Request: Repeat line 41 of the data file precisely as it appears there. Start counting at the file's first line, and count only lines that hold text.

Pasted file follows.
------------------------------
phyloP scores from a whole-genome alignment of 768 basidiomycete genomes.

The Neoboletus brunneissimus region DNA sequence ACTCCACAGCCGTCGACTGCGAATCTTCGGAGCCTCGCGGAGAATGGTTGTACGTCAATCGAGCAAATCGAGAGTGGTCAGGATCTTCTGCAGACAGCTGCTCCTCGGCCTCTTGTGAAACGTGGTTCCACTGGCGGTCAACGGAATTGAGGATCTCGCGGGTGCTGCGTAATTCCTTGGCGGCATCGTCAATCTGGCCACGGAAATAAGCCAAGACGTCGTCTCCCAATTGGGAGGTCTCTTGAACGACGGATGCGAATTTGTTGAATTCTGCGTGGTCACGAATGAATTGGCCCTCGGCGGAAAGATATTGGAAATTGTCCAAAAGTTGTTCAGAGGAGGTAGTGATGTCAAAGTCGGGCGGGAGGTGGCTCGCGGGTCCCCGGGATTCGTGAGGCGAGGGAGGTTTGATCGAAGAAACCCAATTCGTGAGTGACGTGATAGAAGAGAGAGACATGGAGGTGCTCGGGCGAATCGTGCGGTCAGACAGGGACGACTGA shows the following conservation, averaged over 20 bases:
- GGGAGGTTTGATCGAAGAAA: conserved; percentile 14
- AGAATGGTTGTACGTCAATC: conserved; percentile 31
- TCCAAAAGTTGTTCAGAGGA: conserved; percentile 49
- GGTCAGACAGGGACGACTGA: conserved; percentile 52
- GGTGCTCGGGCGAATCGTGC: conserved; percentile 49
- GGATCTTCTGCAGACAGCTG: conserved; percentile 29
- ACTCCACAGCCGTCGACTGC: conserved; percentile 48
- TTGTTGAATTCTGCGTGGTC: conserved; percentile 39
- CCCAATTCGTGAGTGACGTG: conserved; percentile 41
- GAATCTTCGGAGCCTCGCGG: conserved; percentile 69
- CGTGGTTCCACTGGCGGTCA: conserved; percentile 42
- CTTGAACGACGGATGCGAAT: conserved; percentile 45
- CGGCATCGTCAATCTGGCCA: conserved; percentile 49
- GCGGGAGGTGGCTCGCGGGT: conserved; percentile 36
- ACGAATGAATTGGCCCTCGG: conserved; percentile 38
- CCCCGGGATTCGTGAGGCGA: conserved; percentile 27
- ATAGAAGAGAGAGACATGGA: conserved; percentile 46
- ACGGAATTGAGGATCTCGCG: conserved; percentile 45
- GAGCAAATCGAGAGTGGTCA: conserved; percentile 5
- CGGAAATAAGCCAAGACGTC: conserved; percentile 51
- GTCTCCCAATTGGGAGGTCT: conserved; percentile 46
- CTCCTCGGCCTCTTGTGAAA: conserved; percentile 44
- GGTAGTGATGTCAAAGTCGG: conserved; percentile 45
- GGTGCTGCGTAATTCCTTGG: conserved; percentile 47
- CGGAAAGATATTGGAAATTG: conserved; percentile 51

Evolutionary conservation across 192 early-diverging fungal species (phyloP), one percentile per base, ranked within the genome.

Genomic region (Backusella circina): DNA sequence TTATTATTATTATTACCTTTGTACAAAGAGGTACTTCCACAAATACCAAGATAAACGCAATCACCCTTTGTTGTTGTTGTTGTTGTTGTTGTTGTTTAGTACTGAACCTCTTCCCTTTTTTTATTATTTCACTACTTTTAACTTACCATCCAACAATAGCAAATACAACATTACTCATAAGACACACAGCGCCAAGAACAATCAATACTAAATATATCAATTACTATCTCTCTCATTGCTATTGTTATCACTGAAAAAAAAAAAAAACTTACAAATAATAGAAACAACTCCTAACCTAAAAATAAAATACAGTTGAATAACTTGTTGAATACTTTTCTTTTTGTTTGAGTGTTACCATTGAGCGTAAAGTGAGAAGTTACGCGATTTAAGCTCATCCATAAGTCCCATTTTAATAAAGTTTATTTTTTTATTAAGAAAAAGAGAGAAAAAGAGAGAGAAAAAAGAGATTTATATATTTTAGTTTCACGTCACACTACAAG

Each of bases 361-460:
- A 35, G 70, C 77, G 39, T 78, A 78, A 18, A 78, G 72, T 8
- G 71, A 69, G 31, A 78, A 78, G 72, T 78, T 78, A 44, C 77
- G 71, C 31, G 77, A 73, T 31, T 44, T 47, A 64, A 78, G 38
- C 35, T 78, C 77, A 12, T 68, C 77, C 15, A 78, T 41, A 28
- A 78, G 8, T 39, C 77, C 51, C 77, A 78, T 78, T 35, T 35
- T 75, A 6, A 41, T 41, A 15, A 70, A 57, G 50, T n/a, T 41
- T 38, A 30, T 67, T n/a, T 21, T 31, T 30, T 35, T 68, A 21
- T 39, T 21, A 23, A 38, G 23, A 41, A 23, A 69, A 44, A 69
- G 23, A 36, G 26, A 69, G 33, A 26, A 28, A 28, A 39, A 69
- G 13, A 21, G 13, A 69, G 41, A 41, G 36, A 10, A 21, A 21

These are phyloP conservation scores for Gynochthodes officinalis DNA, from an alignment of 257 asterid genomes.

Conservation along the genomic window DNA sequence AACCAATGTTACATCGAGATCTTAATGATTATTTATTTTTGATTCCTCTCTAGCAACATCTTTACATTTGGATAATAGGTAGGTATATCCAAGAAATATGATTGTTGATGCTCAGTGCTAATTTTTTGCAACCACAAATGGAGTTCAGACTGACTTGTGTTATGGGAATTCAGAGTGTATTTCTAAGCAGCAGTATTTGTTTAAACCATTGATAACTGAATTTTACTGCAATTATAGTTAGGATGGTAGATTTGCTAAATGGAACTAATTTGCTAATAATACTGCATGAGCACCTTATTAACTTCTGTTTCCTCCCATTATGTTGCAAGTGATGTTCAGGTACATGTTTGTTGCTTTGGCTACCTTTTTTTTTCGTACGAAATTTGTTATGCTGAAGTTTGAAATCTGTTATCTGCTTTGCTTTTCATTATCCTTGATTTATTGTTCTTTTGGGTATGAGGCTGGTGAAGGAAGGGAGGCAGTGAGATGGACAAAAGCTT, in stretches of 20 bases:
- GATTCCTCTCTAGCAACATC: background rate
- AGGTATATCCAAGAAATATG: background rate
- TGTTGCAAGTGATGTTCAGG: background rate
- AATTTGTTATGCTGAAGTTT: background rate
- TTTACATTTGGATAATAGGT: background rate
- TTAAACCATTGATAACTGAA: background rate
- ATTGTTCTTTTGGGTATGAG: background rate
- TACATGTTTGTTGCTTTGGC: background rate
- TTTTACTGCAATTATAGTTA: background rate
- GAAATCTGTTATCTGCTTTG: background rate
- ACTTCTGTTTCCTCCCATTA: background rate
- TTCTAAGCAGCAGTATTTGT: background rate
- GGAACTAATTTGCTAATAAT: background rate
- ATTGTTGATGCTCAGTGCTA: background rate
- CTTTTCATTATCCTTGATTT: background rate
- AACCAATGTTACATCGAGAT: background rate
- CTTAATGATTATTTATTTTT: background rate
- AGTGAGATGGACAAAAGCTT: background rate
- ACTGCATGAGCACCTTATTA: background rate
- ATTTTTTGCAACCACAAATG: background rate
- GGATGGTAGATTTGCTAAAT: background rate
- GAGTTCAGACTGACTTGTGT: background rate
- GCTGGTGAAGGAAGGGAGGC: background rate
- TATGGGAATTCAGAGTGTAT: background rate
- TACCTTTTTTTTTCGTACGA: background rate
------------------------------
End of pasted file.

These are phyloP conservation scores for Gynochthodes officinalis DNA, from an alignment of 257 asterid genomes.